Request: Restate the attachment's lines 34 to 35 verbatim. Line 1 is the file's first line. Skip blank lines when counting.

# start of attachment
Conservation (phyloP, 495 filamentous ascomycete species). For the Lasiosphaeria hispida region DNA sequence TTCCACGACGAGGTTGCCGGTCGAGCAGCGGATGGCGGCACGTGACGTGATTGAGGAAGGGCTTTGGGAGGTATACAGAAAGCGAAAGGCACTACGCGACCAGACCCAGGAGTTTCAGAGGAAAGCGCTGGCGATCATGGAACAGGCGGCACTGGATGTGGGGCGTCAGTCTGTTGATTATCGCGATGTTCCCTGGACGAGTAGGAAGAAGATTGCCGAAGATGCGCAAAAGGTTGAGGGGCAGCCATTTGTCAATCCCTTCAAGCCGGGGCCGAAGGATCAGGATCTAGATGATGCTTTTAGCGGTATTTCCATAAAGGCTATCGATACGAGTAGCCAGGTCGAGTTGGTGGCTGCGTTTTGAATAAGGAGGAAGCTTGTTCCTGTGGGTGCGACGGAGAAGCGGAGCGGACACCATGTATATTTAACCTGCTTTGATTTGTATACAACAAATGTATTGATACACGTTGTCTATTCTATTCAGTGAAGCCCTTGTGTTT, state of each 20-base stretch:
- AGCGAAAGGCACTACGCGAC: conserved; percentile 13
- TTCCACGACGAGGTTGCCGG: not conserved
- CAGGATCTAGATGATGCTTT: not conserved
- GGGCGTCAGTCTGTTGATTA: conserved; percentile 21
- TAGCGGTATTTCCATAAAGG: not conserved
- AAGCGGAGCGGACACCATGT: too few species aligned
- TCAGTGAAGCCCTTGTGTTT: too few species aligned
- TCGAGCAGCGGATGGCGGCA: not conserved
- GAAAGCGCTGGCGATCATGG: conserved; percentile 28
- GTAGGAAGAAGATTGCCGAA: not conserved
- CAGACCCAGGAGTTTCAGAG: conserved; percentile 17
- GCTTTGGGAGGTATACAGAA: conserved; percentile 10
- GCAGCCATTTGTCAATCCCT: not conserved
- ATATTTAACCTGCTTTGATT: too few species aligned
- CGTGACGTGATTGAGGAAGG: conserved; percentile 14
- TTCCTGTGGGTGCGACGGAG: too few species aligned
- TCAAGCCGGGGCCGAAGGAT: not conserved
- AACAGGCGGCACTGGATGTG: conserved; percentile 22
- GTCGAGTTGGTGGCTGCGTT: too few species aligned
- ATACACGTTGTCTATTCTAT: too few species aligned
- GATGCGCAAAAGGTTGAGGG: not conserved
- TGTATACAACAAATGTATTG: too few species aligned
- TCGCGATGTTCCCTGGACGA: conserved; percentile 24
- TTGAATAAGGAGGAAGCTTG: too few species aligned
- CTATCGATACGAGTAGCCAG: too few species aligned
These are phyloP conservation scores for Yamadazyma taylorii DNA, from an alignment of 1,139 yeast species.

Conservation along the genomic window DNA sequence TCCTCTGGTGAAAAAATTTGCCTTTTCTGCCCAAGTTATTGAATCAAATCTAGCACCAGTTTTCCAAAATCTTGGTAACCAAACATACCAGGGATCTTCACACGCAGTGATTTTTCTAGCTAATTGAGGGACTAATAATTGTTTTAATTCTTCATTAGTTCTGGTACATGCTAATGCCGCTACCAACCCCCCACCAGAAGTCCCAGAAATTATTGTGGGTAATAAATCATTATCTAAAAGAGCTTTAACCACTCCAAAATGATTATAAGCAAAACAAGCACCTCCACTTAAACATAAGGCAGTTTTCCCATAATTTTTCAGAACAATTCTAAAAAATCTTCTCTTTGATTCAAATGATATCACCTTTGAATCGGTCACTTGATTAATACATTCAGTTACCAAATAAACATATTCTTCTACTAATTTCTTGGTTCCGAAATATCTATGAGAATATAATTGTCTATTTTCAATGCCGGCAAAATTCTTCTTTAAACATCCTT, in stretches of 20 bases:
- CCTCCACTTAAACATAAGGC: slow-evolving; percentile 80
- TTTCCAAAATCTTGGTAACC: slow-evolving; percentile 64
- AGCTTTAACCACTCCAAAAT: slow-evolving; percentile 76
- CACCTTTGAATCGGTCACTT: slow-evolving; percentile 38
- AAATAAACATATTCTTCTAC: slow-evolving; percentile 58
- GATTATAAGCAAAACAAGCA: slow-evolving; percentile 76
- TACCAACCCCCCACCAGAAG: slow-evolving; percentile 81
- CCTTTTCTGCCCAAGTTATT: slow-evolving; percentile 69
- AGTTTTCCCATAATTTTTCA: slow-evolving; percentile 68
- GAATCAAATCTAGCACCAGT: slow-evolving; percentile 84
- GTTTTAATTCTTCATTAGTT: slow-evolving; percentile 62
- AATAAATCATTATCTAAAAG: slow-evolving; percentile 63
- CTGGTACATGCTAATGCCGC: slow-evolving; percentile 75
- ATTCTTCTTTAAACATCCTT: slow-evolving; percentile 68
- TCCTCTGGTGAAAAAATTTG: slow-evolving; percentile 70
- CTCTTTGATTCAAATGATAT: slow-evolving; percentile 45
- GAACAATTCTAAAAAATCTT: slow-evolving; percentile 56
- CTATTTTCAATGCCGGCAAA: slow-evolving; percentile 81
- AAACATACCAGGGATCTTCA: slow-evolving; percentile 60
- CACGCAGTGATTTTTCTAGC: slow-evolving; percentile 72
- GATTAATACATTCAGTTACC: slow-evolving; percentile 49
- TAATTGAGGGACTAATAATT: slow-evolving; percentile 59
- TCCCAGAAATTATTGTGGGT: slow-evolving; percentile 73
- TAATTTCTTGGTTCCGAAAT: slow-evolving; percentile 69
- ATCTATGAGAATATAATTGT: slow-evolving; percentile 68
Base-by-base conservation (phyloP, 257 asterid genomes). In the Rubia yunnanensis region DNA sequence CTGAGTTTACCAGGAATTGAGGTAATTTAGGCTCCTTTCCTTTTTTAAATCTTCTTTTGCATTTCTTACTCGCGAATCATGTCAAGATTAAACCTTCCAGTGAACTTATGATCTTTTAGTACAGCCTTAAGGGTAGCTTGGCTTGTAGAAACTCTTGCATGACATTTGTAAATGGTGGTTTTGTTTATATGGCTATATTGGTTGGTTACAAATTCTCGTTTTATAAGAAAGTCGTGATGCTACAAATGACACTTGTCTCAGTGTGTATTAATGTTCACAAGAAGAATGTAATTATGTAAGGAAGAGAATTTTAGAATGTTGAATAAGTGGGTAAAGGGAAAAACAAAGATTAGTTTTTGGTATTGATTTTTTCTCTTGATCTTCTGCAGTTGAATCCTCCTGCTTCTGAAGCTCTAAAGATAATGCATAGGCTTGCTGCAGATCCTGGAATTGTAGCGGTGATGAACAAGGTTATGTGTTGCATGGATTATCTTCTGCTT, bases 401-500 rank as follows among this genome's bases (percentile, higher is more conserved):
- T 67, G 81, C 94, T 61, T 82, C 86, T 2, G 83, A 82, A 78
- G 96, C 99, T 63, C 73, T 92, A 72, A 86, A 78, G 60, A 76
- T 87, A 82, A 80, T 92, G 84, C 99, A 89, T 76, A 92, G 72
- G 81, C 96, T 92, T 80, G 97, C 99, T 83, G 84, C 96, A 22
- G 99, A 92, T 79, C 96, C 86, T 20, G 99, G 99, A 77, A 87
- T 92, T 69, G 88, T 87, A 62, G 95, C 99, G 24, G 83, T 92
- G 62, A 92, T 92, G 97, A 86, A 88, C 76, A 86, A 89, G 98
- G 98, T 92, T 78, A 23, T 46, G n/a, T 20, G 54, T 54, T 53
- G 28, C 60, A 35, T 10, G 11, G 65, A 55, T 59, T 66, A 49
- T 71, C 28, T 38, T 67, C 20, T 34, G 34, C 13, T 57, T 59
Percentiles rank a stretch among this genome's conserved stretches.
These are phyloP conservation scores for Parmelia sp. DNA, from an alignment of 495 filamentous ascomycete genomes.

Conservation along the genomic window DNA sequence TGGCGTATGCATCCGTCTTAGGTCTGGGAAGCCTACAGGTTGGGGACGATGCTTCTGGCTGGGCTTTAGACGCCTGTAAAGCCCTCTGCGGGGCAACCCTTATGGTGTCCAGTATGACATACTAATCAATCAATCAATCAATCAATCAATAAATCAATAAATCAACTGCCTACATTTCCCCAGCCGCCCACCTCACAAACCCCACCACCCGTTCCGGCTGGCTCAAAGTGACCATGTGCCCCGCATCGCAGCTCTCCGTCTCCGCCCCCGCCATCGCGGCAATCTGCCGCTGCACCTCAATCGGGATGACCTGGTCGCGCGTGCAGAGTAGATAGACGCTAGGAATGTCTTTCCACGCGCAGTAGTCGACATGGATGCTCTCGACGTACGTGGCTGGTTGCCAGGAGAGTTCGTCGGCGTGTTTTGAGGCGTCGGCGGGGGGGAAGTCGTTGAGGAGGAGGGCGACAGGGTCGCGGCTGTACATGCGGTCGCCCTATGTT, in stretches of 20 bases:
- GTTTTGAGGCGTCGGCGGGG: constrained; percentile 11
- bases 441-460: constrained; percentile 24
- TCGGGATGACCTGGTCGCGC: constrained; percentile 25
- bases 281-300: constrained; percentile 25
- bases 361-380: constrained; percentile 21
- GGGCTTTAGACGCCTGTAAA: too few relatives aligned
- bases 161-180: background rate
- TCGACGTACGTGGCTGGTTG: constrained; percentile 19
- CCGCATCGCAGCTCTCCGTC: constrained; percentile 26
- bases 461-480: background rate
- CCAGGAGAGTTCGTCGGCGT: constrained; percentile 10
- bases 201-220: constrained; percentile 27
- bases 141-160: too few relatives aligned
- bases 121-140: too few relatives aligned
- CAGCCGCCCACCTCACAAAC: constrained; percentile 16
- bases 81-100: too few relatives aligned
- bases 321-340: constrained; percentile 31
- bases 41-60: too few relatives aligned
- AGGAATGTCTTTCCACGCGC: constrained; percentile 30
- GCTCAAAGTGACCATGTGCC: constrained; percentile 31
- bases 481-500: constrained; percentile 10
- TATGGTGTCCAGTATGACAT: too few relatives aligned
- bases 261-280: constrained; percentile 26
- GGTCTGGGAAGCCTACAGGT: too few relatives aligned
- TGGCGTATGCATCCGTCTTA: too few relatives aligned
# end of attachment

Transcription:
- GATTATAAGCAAAACAAGCA: slow-evolving; percentile 76
- TACCAACCCCCCACCAGAAG: slow-evolving; percentile 81